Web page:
GAINESVILLE, Fla.---University of Florida researchers have hit upon a simple way for physicians to gauge whether patients are taking their medications as prescribed: Pick up the phone and call their pharmacist.
It's a low-tech solution for an age-old conundrum. Millions of Americans have chronic health problems that require daily treatment, but many fail to take their prescribed medications consistently, resulting in unnecessary - and sometimes life-threatening - complications. What's more, their physicians may end up prescribing more potent or even experimental drugs in the mistaken belief that the original treatment had been ineffective.
That's why Dr. James Sherman suggests physicians call their patients' pharmacies to see how frequently they are having their prescriptions refilled. It's not a perfect measure of whether the medication is being used, he notes, but if patients don't even acquire their prescriptions regularly, they must be falling behind.
"Doctors are terrible at figuring out whether their patients are really taking their medicine," said Sherman, a professor and chief of the UF College of Medicine's pediatric pulmonary division.
Yet they need to know because it can affect ongoing care for a variety of serious conditions, including asthma, diabetes and hypertension.
"If you have a patient whose condition is not being controlled, and you think they really are taking their medicine, then you begin to question the diagnosis, or you increase their dosage, try a stronger medicine or even switch to an experimental drug," Sherman said. "But if you know that the real problem is that they aren't taking their medicine, you can avoid all those efforts and instead work to try to understand why they aren't following your directions."
In a recent UF study of 116 children with asthma, pharmacy refill histories - obtained with the knowledge of the patients' caregivers - showed that 43 had received fewer than half of their prescribed medication doses. But when physicians were asked which of their patients were not complying with the treatment regimen, they could identify only half of the children. Details of the study were published earlier this year in the Journal of Pediatrics.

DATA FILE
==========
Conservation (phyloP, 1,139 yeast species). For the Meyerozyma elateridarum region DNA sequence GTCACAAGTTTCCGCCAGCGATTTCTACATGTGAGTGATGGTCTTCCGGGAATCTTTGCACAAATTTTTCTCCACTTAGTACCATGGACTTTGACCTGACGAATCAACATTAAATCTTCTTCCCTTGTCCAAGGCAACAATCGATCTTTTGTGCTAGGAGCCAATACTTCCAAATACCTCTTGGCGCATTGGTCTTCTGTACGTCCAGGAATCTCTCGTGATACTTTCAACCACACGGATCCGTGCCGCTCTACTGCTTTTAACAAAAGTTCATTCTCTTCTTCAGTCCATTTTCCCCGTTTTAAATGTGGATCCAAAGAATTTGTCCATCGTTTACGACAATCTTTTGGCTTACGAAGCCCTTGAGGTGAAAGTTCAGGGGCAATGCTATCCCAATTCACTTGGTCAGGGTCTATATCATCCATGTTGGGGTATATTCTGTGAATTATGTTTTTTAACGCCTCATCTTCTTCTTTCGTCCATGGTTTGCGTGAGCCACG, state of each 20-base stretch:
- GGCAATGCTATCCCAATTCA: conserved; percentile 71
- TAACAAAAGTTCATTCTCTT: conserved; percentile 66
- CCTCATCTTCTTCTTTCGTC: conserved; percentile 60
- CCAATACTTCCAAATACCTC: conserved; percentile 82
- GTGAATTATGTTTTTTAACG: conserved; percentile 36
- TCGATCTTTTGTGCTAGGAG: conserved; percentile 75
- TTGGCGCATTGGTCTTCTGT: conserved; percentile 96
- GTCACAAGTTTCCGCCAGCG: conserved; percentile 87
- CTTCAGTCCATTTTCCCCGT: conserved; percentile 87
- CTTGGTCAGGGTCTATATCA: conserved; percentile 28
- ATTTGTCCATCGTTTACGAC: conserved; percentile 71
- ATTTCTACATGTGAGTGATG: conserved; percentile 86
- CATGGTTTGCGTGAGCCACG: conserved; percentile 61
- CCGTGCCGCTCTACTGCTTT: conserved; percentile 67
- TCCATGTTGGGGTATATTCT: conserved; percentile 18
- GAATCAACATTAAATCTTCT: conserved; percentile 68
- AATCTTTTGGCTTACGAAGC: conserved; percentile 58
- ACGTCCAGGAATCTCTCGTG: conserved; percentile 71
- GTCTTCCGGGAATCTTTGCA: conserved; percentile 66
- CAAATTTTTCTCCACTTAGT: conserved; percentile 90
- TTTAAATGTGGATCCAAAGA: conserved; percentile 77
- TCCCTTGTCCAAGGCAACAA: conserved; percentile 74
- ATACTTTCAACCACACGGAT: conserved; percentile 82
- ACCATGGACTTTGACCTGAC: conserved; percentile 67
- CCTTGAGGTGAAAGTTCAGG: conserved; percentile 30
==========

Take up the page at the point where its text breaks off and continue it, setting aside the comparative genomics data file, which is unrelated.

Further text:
Previous studies have shown that 30 percent to 70 percent of the nation's 15 million people with asthma do not follow their prescribed medication regimen. Similar problems of "medication adherence" have been reported in other chronic conditions.
Physicians traditionally have relied on their clinical judgment to determine whether patients are taking their medicine, Sherman said.
"They will ask the patient and family and make an assessment based on that. But often, doctors just aren't accurate," he said.
Almost by accident, Sherman and Leslie Hendeles, a professor at UF's College of Pharmacy, came up with the idea of calling the family's pharmacy to determine medication compliance. They had been treating a child who was hospitalized with uncontrolled asthma. To clarify the list of medications the child was taking, Hendeles called the pharmacist, who mentioned that the child's asthma prescription had not been filled for more than a year.
"The mother had said he had been taking the medicine every day," Sherman said.
In that case, the knowledge gained from the pharmacist prevented a lung biopsy to determine whether there were problems other than asthma.
Once a physician knows that the problem is a failure to take medication as directed, the doctor can try to learn why.
"Sometimes there has been a failure to communicate the importance of taking the daily medicine," Sherman said. "Sometimes a patient has real concerns about side effects, and you need to find something that doesn't frighten them. And occasionally, the patient may be on too complicated of a regimen, so the solution to that might be a daily visit to a nurse who can offer assistance."
Dr. Mark Stein, a West Palm Beach, Fla., asthma and allergy specialist familiar with the UF research, said he has found it helpful to call the pharmacist when he has had questions about whether a patient is getting a prescription refilled as directed.
"I think most physicians wouldn't think of the idea," Stein said. "It can be cumbersome at times because it can take several phone calls to make the record check. But it's a good idea."
The above post is reprinted from materials provided by University Of Florida Health Science Center. Note: Content may be edited for style and length.
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